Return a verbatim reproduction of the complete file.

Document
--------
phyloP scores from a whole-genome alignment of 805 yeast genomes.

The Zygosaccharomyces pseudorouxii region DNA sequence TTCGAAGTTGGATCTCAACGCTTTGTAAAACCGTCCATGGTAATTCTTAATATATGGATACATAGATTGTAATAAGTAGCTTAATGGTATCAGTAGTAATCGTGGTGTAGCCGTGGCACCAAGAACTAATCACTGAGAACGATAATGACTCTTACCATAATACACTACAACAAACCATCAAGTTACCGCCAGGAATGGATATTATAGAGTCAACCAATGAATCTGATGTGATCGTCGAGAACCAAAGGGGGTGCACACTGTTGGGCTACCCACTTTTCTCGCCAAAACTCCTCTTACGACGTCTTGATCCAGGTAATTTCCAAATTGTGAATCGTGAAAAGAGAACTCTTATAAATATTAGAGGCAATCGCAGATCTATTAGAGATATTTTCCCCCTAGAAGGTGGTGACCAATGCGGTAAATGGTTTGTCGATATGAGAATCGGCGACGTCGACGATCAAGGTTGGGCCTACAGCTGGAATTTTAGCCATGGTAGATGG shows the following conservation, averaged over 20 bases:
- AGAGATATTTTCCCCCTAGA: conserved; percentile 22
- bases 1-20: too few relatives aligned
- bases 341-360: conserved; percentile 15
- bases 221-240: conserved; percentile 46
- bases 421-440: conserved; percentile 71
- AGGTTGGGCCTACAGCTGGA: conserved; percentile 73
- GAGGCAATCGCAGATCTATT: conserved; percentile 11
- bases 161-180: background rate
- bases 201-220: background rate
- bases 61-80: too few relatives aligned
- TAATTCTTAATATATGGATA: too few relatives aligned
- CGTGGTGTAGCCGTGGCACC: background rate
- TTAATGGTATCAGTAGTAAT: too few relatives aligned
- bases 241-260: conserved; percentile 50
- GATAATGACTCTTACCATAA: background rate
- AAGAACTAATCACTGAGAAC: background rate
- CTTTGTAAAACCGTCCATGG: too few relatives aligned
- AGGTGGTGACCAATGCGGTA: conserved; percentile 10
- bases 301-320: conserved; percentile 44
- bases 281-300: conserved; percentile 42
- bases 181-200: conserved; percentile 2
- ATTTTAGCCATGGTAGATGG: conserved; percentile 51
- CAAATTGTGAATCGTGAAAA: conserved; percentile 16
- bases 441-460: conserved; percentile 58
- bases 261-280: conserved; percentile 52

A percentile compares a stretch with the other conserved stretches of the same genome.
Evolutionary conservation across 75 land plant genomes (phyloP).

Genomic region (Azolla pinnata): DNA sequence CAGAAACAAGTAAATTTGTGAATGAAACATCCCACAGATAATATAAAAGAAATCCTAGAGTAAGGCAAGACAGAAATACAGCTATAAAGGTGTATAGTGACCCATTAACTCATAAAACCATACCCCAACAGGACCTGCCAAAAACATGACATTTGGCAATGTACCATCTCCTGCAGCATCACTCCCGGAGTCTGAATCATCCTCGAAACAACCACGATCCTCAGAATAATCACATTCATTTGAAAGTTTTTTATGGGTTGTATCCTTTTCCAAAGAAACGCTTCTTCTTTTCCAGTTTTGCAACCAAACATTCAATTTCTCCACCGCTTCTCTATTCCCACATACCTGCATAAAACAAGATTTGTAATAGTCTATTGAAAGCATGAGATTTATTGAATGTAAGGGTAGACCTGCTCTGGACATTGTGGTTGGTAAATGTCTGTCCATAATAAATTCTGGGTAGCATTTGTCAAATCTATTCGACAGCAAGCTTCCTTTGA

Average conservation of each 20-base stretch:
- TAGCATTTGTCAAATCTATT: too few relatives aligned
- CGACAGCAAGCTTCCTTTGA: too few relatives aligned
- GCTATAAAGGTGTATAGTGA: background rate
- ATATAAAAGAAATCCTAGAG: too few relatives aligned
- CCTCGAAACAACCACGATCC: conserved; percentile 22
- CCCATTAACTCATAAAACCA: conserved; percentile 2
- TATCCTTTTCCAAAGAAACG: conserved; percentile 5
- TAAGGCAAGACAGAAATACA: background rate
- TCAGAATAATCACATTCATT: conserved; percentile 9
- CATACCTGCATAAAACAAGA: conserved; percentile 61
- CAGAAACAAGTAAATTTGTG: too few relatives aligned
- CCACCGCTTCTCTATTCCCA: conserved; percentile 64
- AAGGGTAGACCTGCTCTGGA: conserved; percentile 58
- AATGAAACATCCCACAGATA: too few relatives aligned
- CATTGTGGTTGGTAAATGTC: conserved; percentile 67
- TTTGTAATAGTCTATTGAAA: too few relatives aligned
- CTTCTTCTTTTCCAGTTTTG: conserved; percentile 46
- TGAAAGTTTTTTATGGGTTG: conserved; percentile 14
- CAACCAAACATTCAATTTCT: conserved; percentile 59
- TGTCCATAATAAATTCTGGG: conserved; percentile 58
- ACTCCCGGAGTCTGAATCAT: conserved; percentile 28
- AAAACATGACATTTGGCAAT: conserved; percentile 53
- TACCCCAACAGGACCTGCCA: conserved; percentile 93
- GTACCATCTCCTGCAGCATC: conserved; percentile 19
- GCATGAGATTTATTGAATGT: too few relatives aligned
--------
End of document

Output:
phyloP scores from a whole-genome alignment of 805 yeast genomes.

The Zygosaccharomyces pseudorouxii region DNA sequence TTCGAAGTTGGATCTCAACGCTTTGTAAAACCGTCCATGGTAATTCTTAATATATGGATACATAGATTGTAATAAGTAGCTTAATGGTATCAGTAGTAATCGTGGTGTAGCCGTGGCACCAAGAACTAATCACTGAGAACGATAATGACTCTTACCATAATACACTACAACAAACCATCAAGTTACCGCCAGGAATGGATATTATAGAGTCAACCAATGAATCTGATGTGATCGTCGAGAACCAAAGGGGGTGCACACTGTTGGGCTACCCACTTTTCTCGCCAAAACTCCTCTTACGACGTCTTGATCCAGGTAATTTCCAAATTGTGAATCGTGAAAAGAGAACTCTTATAAATATTAGAGGCAATCGCAGATCTATTAGAGATATTTTCCCCCTAGAAGGTGGTGACCAATGCGGTAAATGGTTTGTCGATATGAGAATCGGCGACGTCGACGATCAAGGTTGGGCCTACAGCTGGAATTTTAGCCATGGTAGATGG shows the following conservation, averaged over 20 bases:
- AGAGATATTTTCCCCCTAGA: conserved; percentile 22
- bases 1-20: too few relatives aligned
- bases 341-360: conserved; percentile 15
- bases 221-240: conserved; percentile 46
- bases 421-440: conserved; percentile 71
- AGGTTGGGCCTACAGCTGGA: conserved; percentile 73
- GAGGCAATCGCAGATCTATT: conserved; percentile 11
- bases 161-180: background rate
- bases 201-220: background rate
- bases 61-80: too few relatives aligned
- TAATTCTTAATATATGGATA: too few relatives aligned
- CGTGGTGTAGCCGTGGCACC: background rate
- TTAATGGTATCAGTAGTAAT: too few relatives aligned
- bases 241-260: conserved; percentile 50
- GATAATGACTCTTACCATAA: background rate
- AAGAACTAATCACTGAGAAC: background rate
- CTTTGTAAAACCGTCCATGG: too few relatives aligned
- AGGTGGTGACCAATGCGGTA: conserved; percentile 10
- bases 301-320: conserved; percentile 44
- bases 281-300: conserved; percentile 42
- bases 181-200: conserved; percentile 2
- ATTTTAGCCATGGTAGATGG: conserved; percentile 51
- CAAATTGTGAATCGTGAAAA: conserved; percentile 16
- bases 441-460: conserved; percentile 58
- bases 261-280: conserved; percentile 52

A percentile compares a stretch with the other conserved stretches of the same genome.
Evolutionary conservation across 75 land plant genomes (phyloP).

Genomic region (Azolla pinnata): DNA sequence CAGAAACAAGTAAATTTGTGAATGAAACATCCCACAGATAATATAAAAGAAATCCTAGAGTAAGGCAAGACAGAAATACAGCTATAAAGGTGTATAGTGACCCATTAACTCATAAAACCATACCCCAACAGGACCTGCCAAAAACATGACATTTGGCAATGTACCATCTCCTGCAGCATCACTCCCGGAGTCTGAATCATCCTCGAAACAACCACGATCCTCAGAATAATCACATTCATTTGAAAGTTTTTTATGGGTTGTATCCTTTTCCAAAGAAACGCTTCTTCTTTTCCAGTTTTGCAACCAAACATTCAATTTCTCCACCGCTTCTCTATTCCCACATACCTGCATAAAACAAGATTTGTAATAGTCTATTGAAAGCATGAGATTTATTGAATGTAAGGGTAGACCTGCTCTGGACATTGTGGTTGGTAAATGTCTGTCCATAATAAATTCTGGGTAGCATTTGTCAAATCTATTCGACAGCAAGCTTCCTTTGA

Average conservation of each 20-base stretch:
- TAGCATTTGTCAAATCTATT: too few relatives aligned
- CGACAGCAAGCTTCCTTTGA: too few relatives aligned
- GCTATAAAGGTGTATAGTGA: background rate
- ATATAAAAGAAATCCTAGAG: too few relatives aligned
- CCTCGAAACAACCACGATCC: conserved; percentile 22
- CCCATTAACTCATAAAACCA: conserved; percentile 2
- TATCCTTTTCCAAAGAAACG: conserved; percentile 5
- TAAGGCAAGACAGAAATACA: background rate
- TCAGAATAATCACATTCATT: conserved; percentile 9
- CATACCTGCATAAAACAAGA: conserved; percentile 61
- CAGAAACAAGTAAATTTGTG: too few relatives aligned
- CCACCGCTTCTCTATTCCCA: conserved; percentile 64
- AAGGGTAGACCTGCTCTGGA: conserved; percentile 58
- AATGAAACATCCCACAGATA: too few relatives aligned
- CATTGTGGTTGGTAAATGTC: conserved; percentile 67
- TTTGTAATAGTCTATTGAAA: too few relatives aligned
- CTTCTTCTTTTCCAGTTTTG: conserved; percentile 46
- TGAAAGTTTTTTATGGGTTG: conserved; percentile 14
- CAACCAAACATTCAATTTCT: conserved; percentile 59
- TGTCCATAATAAATTCTGGG: conserved; percentile 58
- ACTCCCGGAGTCTGAATCAT: conserved; percentile 28
- AAAACATGACATTTGGCAAT: conserved; percentile 53
- TACCCCAACAGGACCTGCCA: conserved; percentile 93
- GTACCATCTCCTGCAGCATC: conserved; percentile 19
- GCATGAGATTTATTGAATGT: too few relatives aligned